The last two decades have witnessed the rapid ascent and decline of various surgical bariatric procedures. A rapid rise in open gastric bypass characterized the late 1990's and early 2000's. Laparoscopic bypass quickly replaced open approaches, as evidenced by the drastic increase of gastic bypasses performed laproscopically from 18% in 2002 to 72% in 2004.
By late 2008, seven years after receiving FDA approval, laparoscopic adjustable lap banding (LAGB) accounted for 24% of all bariatric procedures in the U.S.
And now we're witnessing the latest shift in bariatric surgery—the rise of laparoscopic sleeve gastrostomy (LSG).
Sleeve gastrectomy gains traction as leading bariatric procedure
Now that we are nearly a month into 2013, it’s time to reset our horizon scanning efforts and prepare ourselves for the year ahead. Last year was exciting for the neurosciences community. Several artificial discs and stroke devices were approved by the FDA, the debate about the efficacy of spine surgery continued, and new criteria for comprehensive stroke center certification was released.
It’s easy to imagine that 2013 will come with a host of new technological and programmatic developments across the year. To help understand the evolving product pipeline in neurosciences and spine, I've outlined what we believe are the top six technological trends to watch for across 2013.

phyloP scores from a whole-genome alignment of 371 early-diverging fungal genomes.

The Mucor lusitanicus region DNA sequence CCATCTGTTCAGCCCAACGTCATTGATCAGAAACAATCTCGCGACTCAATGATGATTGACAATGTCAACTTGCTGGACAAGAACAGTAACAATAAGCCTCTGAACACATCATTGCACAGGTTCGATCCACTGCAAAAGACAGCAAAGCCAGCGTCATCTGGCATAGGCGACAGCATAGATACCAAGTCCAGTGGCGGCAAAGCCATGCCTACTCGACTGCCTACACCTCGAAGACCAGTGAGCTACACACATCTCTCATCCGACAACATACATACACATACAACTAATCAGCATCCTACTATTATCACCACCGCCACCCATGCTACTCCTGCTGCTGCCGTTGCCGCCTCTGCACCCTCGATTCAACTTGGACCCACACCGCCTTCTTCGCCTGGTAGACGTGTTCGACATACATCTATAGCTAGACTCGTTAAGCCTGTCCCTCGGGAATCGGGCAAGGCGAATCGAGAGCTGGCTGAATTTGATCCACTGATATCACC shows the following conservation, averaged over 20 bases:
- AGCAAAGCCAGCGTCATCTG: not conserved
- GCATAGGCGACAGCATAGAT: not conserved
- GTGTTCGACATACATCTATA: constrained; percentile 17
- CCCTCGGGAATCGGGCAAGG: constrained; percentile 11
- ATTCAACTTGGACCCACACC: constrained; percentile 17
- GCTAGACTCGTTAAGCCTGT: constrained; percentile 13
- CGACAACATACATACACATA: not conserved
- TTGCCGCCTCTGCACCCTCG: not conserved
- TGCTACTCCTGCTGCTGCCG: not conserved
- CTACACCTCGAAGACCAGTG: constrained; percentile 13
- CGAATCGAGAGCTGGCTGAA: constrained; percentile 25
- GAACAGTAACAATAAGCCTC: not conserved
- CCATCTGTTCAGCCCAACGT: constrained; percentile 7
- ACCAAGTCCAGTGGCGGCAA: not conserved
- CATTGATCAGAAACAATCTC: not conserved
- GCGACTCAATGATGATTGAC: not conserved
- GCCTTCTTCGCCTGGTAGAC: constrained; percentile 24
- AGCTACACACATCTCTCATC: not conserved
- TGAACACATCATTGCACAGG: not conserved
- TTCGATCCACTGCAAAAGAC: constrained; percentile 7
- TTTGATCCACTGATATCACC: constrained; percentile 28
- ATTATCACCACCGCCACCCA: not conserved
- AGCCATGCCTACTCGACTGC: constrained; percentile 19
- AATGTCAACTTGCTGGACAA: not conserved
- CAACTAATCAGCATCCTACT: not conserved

You'll hear it first from our bloggers throughout 2013—subscribe now to receive updates right to your inbox.
What to watch for in neurosciences in 2013: New devices target specialized conditions
Matthew Morrill and Christopher Pericak
Our research team reports live from the 2012 meeting of the Radiological Society of North America held in Chicago, Ill. We offer a preview of the major themes expected to emerge from the studies presented at this year's meeting.
The theme at the 2012 RSNA meeting is "Patients First," which seems straightforward at first glance. However, this year's presentations will reveal many surprises about how clinicians are achieving this principle.
Of the 13,162 abstracts submitted for consideration, RSNA coordinators accepted 5,246 for presentations. These studies coalesce into several sub-themes, all of which focus on helping providers appropriately and affordably use imaging to improve patient care.
RSNA 2012: A preview of major themes